The Off-road driving mode automatically recalibrates the settings of the standard electronically controlled traction and stability control systems as well as the hill holder, hill decent system and, where fitted, the dual-clutch gearbox’s shift points, all for added ability in off-road conditions.

In diesel guise, the Alltrack also promises to offer excellent towing ability, with a maximum braked towing capacity of 2200kg for all but the 148bhp base model tested here, which is rated at 1800kg. To aid with hitching and reversing with a trailer, there is an optional trailer assist function. It provides the driver with guidance via a rear-view camera, which projects images and steering angles onto the infotaiment monitor.

Should I buy one?

If you seek a car offering excellent on-road qualities while also being capable of tackling the odd excursion away from the asphalt, the Passat Alltrack makes a pretty solid case for itself.

It may not provide the most riveting of driving experiences, but the high-riding estate delivers dependable all-season qualities that outshine those of some dedicated SUV rivals.

Location Munich, Germany; On sale November; Price £30,885; Engine 4 cyls, 1968cc, turbocharged, diesel; Power 148bhp at 3500rpm; Torque 251lb ft at 1750rpm; Gearbox 6-spd dual-clutch automatic; Kerb weight 1670kg; 0-62mph 9.2sec; Top speed 127mph; Economy 57.7mpg (combined); CO2/tax band 130g/km, 24%

Join the debate

Comments
8

4 September 2015
You say sharply styled, I think it looks dull, whilst it may not have an alltrack version a Mazda 6 looks far better and is where my money would go.

4 September 2015
No the Mazda does not have an Alltrack equvalent so why are you even commenting on it, berk.

4 September 2015
Cleverzippy1 wrote:

No the Mazda does not have an Alltrack equvalent so why are you even commenting on it, berk.

My comment is regarding the styling, the article says its based on the sharply styled passat, I commented I don't like the styling, it not that difficult to understand.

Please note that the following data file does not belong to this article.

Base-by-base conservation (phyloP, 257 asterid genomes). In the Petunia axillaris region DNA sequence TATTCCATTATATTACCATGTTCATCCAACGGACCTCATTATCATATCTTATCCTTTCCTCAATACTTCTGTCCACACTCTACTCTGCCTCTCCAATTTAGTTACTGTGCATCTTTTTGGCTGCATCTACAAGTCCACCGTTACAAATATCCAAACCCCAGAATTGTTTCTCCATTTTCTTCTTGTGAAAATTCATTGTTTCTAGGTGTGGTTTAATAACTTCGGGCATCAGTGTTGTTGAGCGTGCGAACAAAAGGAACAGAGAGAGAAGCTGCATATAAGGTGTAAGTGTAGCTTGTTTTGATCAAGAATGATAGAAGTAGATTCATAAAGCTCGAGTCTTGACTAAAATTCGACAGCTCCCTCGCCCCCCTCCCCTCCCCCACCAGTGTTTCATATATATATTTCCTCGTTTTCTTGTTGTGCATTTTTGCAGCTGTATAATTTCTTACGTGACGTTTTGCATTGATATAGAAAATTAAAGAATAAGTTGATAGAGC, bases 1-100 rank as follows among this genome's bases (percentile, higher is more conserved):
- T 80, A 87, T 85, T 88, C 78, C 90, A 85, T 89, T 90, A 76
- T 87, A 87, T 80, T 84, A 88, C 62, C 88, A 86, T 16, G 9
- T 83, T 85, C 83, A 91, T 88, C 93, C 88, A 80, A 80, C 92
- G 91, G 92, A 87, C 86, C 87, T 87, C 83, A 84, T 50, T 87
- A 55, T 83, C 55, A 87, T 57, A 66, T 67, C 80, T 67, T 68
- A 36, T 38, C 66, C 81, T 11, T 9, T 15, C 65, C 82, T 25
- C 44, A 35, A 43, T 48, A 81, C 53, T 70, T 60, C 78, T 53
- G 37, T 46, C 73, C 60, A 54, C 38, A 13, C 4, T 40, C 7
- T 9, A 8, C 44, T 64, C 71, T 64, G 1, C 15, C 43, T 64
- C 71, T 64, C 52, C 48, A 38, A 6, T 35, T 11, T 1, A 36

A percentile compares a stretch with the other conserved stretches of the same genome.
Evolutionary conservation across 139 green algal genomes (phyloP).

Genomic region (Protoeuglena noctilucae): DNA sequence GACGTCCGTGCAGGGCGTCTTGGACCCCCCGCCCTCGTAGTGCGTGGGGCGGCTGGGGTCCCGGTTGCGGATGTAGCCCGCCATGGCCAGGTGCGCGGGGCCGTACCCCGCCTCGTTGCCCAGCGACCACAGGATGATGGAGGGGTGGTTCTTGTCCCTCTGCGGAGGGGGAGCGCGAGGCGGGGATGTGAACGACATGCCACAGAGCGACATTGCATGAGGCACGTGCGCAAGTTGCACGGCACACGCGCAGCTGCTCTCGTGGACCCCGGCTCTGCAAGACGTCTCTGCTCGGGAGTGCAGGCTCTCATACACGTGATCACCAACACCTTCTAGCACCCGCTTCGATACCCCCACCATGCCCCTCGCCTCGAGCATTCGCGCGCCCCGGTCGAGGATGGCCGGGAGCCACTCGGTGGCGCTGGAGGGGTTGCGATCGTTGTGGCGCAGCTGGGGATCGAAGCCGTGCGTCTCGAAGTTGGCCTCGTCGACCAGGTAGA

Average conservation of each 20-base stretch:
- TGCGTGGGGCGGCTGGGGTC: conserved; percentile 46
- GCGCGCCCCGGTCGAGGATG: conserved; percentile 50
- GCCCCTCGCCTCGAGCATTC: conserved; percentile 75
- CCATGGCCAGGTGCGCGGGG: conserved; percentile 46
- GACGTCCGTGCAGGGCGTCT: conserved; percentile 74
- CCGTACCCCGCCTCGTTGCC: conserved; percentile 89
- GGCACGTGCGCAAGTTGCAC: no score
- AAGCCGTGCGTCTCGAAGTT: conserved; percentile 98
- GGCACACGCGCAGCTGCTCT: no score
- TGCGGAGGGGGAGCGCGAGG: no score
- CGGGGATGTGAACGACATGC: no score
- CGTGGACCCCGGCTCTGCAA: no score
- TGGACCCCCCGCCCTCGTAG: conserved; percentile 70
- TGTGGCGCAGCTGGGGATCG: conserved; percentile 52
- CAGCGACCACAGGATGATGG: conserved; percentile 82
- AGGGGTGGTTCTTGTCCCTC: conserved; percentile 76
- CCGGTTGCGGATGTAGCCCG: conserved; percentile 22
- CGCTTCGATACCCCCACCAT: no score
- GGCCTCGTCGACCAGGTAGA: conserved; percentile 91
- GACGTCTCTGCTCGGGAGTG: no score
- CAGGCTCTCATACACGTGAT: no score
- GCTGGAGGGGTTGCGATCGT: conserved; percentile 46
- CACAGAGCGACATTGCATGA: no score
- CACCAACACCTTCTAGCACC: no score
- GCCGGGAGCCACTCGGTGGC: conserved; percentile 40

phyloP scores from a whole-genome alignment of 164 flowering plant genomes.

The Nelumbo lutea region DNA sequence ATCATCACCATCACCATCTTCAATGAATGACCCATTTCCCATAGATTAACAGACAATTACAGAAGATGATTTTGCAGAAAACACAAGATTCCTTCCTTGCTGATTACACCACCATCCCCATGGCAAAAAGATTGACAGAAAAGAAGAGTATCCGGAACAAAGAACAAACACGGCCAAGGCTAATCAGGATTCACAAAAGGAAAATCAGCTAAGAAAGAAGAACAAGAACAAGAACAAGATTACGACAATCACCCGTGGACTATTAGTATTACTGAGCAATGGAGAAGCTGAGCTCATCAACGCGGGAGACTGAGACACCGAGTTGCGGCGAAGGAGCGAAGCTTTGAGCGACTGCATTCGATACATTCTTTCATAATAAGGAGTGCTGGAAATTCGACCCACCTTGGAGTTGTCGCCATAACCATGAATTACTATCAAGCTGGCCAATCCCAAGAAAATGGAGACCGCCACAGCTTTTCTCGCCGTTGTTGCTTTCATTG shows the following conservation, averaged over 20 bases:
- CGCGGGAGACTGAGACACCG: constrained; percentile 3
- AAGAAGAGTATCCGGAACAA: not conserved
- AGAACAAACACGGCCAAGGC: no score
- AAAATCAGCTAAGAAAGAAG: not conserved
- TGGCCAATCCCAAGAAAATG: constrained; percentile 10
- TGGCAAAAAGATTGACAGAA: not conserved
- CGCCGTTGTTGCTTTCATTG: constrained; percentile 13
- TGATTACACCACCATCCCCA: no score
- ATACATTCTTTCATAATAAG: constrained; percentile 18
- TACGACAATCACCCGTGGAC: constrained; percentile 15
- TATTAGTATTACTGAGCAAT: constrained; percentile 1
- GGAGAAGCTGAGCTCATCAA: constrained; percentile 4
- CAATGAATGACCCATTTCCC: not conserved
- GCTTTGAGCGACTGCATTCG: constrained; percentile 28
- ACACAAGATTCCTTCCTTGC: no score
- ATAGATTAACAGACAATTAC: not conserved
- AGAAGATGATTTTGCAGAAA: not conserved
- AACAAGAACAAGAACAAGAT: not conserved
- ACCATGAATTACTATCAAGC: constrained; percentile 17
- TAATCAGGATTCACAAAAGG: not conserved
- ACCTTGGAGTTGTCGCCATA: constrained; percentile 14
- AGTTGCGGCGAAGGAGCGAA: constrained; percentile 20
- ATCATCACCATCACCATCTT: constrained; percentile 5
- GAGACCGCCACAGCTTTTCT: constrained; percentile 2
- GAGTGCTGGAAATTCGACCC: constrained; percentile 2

4 September 2015
It looks good to me with its clean lines and ample glasshouse. It would be the vehicle of choice for many families that need a big estate with all weather usage, esp in winter/snow conditions.
It is not an Audi A6 or Mercedes E-4Matic, so prices are reachable by the normal private buyer/family user. I would definitely look seriously at it for my family. The Subaru Outback seems the only other car in its class that springs to mind.

4 September 2015
It looks good to me with its clean lines and ample glasshouse. It would be the vehicle of choice for many families that need a big estate with all weather usage, esp in winter/snow conditions.
It is not an Audi A6 or Mercedes E-4Matic, so prices are reachable by the normal private buyer/family user. I would definitely look seriously at it for my family. The Subaru Outback seems the only other car in its class that springs to mind.

289

4 September 2015
quote "The Passat Alltrack has a unique front bumper, which receives a silver plastic scuff plate"
well, that will be as much use as a chocolate fireguard!
The first pebble it touches it will be history.
I am fed up with manufacturers adding black wheel arch mouldings...a few tinsel looking baubles, and adding a few mm's of ride height and then eluding to off-road ability.
No wonder they don't sell very well, I don't think country people are fooled at all.
The Outback was the only estate car to have real world off-road ability.

jer

5 September 2015
The allroad audi has more style, it looks like a big wheeled passat. I have a similar choice something like this or a nearly new e xf or 5 with a better engine brand handling advantages so far I always take the latter option.

5 September 2015
I haven't driven one of these, but does 28mm REALLY give you a more "commanding" view of the road?

Add your comment

Log in or register to post comments

Find an Autocar car review

Driven this week

  • Lexus LC500
    Car review
    20 October 2017
    Futuristic Lexus LC coupé mixes the latest technology with an old-school atmospheric V8
  • Maserati Levante S GranSport
    First Drive
    20 October 2017
    Get ready to trade in your diesels: Maserati’s luxury SUV finally gets the engine it’s always needed
  • Jaguar XF Sportbrake TDV6
    First Drive
    19 October 2017
    The handsome Jaguar XF Sportbrake exhibits all the hallmarks that makes the saloon great, and with the silky smooth diesel V6 makes it a compelling choice
  • Volkswagen T-Roc TDI
    First Drive
    19 October 2017
    Volkswagen's new compact crossover has the looks, the engineering and the build quality to be a resounding success, but not with this diesel engine
  • BMW M550i
    First Drive
    19 October 2017
    The all-paw M550i is a fast, effortless mile-muncher, but there's a reason why it won't be sold in the UK